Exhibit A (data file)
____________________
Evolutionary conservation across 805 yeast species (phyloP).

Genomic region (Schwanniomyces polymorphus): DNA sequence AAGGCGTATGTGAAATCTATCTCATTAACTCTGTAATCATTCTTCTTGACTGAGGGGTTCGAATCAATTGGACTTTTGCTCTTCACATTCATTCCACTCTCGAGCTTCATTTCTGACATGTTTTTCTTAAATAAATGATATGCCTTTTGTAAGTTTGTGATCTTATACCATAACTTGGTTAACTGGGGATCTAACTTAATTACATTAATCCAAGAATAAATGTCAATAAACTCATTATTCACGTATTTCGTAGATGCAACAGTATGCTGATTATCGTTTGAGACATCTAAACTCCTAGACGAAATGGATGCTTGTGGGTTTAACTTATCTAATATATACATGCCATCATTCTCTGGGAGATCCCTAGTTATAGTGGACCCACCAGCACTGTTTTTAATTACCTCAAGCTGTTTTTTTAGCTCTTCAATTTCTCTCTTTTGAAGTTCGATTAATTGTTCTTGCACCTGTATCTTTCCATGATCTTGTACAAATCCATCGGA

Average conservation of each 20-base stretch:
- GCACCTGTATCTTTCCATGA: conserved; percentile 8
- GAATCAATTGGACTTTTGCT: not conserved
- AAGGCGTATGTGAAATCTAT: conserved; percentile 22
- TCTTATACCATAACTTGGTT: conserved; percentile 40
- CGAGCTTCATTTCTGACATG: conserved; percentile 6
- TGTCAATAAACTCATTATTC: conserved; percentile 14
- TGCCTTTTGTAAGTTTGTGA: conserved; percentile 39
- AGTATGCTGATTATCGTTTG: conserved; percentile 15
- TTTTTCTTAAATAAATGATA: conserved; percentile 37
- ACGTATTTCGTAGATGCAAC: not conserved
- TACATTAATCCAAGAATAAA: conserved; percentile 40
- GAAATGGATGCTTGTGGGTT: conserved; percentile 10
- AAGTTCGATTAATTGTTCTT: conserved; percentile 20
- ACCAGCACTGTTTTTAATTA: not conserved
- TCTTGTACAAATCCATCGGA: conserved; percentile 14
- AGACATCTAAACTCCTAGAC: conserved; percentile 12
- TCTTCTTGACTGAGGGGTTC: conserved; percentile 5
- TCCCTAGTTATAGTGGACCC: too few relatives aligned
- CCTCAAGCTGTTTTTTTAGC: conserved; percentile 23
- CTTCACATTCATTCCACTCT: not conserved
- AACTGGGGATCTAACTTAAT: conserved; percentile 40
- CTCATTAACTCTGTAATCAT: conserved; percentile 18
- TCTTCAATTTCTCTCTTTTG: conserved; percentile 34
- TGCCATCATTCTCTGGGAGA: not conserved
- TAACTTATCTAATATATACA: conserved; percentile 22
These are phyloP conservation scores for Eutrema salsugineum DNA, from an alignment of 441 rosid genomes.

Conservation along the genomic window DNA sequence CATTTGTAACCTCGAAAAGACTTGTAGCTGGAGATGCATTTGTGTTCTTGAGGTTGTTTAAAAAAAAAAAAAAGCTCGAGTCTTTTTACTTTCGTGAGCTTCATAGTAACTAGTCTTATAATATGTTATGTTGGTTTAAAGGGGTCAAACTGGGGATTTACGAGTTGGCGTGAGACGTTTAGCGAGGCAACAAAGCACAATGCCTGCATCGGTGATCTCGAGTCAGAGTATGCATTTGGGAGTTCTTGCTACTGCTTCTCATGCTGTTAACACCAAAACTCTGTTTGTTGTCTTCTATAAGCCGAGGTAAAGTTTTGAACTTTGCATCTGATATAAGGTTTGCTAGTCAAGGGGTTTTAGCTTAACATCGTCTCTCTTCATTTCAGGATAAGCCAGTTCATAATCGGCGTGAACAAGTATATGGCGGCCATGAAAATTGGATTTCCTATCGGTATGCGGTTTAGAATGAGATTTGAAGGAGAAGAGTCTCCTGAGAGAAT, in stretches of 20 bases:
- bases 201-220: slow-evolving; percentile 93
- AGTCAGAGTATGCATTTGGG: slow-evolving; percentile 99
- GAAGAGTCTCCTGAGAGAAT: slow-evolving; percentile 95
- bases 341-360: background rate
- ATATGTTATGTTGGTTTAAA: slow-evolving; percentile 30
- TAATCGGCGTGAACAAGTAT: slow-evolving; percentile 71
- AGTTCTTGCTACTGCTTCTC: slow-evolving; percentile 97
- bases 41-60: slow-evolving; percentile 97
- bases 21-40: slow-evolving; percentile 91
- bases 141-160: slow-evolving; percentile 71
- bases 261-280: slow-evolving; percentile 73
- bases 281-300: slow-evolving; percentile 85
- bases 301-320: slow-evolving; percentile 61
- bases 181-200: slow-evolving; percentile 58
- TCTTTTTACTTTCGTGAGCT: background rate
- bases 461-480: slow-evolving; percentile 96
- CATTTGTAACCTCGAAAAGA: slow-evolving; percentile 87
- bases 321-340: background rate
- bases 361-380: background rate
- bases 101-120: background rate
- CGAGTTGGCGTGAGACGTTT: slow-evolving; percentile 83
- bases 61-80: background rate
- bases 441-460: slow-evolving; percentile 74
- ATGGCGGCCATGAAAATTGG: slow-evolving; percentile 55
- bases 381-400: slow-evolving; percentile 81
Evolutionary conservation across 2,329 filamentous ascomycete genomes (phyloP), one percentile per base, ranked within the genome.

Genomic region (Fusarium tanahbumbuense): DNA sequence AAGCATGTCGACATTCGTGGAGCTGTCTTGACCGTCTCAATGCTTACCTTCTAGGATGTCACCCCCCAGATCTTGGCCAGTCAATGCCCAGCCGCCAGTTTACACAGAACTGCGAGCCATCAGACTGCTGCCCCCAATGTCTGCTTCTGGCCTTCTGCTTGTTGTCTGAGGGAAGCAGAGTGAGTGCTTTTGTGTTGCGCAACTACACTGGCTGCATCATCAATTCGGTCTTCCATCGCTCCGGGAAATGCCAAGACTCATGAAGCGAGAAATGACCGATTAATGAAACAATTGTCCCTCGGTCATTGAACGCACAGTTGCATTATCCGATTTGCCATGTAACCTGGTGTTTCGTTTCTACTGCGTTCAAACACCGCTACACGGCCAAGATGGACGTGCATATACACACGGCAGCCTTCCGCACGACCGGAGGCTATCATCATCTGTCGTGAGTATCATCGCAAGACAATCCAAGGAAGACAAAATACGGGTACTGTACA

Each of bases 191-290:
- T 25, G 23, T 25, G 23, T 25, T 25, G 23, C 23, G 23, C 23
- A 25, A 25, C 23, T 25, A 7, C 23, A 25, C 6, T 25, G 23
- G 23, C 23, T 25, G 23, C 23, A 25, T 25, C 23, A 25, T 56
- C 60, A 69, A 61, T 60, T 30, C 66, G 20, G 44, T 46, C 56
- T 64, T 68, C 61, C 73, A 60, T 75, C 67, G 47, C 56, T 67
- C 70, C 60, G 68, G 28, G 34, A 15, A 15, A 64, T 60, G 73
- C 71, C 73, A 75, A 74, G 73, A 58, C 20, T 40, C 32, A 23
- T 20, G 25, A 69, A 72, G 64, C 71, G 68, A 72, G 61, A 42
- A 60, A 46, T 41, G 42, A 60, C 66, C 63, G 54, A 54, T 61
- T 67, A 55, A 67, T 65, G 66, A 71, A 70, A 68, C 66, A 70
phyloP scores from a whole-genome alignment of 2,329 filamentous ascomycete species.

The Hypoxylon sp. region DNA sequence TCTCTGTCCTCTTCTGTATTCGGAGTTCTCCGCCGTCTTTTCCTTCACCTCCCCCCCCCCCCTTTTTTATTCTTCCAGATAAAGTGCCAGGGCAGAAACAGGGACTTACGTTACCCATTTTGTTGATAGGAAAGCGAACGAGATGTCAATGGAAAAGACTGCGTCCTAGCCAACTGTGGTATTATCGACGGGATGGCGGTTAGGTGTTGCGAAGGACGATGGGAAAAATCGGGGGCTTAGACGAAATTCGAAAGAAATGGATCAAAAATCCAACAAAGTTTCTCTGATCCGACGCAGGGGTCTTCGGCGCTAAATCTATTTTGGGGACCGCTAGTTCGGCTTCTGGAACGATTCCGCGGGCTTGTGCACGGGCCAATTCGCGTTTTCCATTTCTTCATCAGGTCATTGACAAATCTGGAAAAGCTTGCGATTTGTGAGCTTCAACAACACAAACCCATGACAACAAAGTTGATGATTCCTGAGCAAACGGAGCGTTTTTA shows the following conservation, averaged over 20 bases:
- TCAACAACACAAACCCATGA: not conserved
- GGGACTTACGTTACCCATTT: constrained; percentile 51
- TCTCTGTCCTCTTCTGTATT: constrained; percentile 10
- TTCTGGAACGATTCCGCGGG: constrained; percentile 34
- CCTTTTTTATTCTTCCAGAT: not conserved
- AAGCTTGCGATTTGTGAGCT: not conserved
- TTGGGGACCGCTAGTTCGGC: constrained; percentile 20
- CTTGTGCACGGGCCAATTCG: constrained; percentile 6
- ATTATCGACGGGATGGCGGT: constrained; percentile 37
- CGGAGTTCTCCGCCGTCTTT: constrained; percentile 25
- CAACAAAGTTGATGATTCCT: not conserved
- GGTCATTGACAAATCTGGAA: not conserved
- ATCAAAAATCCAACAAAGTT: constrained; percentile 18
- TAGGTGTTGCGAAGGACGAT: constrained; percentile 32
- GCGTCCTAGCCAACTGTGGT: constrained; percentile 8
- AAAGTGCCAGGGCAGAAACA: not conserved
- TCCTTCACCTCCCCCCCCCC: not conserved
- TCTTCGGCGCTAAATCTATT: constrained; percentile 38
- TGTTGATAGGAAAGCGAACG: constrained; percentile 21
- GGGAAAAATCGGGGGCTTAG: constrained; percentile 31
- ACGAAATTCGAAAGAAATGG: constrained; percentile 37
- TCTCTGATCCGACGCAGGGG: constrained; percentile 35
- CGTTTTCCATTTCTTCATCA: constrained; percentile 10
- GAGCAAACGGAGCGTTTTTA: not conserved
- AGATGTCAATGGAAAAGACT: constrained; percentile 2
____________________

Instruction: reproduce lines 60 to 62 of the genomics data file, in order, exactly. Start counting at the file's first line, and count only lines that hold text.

- A 25, A 25, C 23, T 25, A 7, C 23, A 25, C 6, T 25, G 23
- G 23, C 23, T 25, G 23, C 23, A 25, T 25, C 23, A 25, T 56
- C 60, A 69, A 61, T 60, T 30, C 66, G 20, G 44, T 46, C 56